Postal Service plans all-weather clothing line: Smart move or desperation?
You might not have thought 'haute couture' the last time you saw your postman, but that's about to change. The Postal Service is promising all-weather gear embedded with military tech.
Well, we can’t say we saw this one coming.Skip to next paragraph
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The US Postal Service, known more for its stalwart reputation – and financial woes – than its vanguard fashion sense, announced Tuesday it is launching a fashion line as part of an effort to generate revenue and build brand reputation. The surprise move has retail analysts impressed – and doubtful.
The announcement certainly hasn’t left Gucci and Prada shaking in their stiletto-shearling boots. But considering the focus of the aptly named “Rain Heat & Snow” line – all-weather apparel – the venture starts to make sense. After all, who knows more about dressing for the elements than the Postal Service’s hale and hearty letter carriers, for whom “neither snow nor rain nor heat nor gloom of night” thwarts achievement of their solemnly sworn duty. (No word yet on whether the apparel will be pit bull-resistant.)
Fortunately, the Postal Service is sparing us the baby blue button-down shirts and navy pant-shorts. It is working with Ohio-based apparel company Wahconah Group Inc. to create a line of innovative “functional fashion” that should hit stores in 2014.
“This agreement will put the Postal Service on the cutting edge of functional fashion,” corporate licensing manager Steven Mills said in a statement Tuesday.
“We’re talking all-weather, all-seasonal attire,” says USPS spokesman Roy Betts. “A man’s jacket which could be wired for you to click in your iPod and listen to music, control the volume, and make selections, all from the sleeve of your jacket.”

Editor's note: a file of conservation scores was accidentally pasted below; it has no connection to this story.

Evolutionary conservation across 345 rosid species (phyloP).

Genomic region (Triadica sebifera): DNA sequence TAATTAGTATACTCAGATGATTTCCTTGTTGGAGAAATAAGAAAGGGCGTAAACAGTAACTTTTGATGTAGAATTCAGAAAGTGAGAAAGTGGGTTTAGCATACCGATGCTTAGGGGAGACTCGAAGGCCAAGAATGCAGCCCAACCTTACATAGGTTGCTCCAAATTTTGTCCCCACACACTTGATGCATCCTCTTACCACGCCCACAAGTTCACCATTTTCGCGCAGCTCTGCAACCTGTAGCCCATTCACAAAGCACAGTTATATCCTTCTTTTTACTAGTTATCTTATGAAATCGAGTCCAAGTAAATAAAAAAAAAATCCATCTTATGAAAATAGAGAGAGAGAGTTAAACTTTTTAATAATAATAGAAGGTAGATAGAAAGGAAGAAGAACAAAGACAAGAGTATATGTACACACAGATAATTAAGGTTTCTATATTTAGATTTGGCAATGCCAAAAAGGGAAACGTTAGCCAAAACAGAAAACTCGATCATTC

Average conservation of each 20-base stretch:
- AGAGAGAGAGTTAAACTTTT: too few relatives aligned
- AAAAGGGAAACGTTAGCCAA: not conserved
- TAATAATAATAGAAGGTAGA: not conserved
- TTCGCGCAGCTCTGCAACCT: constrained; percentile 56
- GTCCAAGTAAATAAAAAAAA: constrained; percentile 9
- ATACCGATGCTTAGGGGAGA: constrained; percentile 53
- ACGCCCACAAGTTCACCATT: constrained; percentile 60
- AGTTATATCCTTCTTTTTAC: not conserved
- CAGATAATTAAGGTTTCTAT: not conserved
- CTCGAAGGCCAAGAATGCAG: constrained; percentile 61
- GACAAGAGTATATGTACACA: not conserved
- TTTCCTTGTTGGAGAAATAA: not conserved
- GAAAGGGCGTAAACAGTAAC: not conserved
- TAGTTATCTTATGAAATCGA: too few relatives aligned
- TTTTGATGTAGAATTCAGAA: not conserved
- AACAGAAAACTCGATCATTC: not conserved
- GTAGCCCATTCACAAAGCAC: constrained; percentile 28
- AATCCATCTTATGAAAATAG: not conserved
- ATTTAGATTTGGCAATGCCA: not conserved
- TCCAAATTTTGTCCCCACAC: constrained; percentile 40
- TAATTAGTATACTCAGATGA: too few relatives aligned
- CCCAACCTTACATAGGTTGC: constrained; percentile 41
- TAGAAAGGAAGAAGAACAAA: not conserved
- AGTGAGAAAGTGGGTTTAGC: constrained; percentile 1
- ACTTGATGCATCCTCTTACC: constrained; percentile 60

In other words, the kind of hip athletic/tech/all-season apparel that might appeal to say, a computer-programmer-tech-enthusiast who enjoys listening to Linkin Park on his iPod while snowboarding with his buddies – in a Postal Service-emblazoned jacket, of course.
Besides jackets, the line will include headgear, footwear, and clothing that incorporates smart technology, says Mr. Betts.
“It’s incorporating technology that originated in the military ... and is now available commercially,” he says. “Being able to put wiring in fabric and other material that will allow you to monitor, respond, listen, and connect to your devices.”
(Interestingly, this isn’t the first time the Postal Service introduced a retail line. It rolled out a line of T-shirts, mugs, and neckties in the 1980s, which were sold in post offices until Congress complained that it was competing with private businesses.)
This time, perhaps recognizing its place in the natural order of things, the Postal Service is staying out of the actual designing of the clothing. Wahconah Group will design, manufacture, and place clothing in retail locations, including department and specialty stores, while the Postal Service will simply license its name, and hopefully, collect royalty fees.